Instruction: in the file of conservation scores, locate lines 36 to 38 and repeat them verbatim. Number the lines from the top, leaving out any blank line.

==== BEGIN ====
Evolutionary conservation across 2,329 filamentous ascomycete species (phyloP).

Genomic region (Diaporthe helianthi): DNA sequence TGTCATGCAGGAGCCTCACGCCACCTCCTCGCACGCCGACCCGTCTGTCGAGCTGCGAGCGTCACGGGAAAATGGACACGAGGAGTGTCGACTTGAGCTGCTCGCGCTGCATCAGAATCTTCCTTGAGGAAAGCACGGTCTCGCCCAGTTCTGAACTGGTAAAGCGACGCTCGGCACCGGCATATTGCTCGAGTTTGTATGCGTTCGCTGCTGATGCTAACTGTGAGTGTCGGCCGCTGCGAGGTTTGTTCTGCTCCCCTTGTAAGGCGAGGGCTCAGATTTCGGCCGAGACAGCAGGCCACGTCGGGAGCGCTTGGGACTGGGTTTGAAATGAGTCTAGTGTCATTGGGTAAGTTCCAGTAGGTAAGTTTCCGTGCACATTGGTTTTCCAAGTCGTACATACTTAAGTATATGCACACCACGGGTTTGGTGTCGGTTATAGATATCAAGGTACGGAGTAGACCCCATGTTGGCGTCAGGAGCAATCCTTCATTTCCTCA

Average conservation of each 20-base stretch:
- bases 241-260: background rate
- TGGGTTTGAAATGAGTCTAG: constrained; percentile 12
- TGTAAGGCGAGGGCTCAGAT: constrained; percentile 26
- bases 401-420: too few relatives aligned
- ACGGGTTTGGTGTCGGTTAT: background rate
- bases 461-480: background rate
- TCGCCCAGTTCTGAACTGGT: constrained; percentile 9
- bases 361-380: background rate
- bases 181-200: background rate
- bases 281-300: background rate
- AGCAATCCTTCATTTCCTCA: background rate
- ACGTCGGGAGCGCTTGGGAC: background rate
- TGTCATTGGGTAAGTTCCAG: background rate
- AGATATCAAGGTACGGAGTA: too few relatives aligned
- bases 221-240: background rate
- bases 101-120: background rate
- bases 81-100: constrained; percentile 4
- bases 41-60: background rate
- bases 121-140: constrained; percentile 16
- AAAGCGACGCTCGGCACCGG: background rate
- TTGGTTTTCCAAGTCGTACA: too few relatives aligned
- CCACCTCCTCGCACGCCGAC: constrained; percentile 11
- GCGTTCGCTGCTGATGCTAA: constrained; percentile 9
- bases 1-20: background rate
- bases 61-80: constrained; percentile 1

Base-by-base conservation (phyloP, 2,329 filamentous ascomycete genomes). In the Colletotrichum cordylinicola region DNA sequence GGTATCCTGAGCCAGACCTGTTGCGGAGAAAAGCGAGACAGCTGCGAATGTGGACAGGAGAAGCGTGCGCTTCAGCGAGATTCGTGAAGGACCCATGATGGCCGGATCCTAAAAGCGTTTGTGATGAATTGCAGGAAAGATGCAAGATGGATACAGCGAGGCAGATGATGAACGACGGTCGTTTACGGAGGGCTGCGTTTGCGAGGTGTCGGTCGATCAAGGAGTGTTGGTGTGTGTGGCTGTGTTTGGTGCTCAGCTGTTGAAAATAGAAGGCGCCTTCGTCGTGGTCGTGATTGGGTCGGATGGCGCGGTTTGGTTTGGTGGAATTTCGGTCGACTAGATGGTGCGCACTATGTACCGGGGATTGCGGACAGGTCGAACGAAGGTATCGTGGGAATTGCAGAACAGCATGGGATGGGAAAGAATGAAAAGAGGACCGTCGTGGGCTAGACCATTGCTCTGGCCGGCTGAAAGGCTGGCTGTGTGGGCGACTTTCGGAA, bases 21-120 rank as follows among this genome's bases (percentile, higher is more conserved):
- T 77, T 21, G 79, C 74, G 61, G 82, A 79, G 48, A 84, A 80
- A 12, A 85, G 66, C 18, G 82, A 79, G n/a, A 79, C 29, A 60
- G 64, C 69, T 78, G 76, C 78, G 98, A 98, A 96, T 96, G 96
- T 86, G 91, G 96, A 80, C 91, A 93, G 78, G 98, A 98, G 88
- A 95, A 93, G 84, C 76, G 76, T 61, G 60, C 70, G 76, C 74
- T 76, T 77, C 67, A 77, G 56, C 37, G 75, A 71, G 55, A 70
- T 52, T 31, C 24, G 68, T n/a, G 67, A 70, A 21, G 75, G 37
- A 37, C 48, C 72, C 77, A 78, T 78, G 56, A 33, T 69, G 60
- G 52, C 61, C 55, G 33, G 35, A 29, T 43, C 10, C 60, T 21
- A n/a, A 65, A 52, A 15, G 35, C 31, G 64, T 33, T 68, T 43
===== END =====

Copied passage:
- T 52, T 31, C 24, G 68, T n/a, G 67, A 70, A 21, G 75, G 37
- A 37, C 48, C 72, C 77, A 78, T 78, G 56, A 33, T 69, G 60
- G 52, C 61, C 55, G 33, G 35, A 29, T 43, C 10, C 60, T 21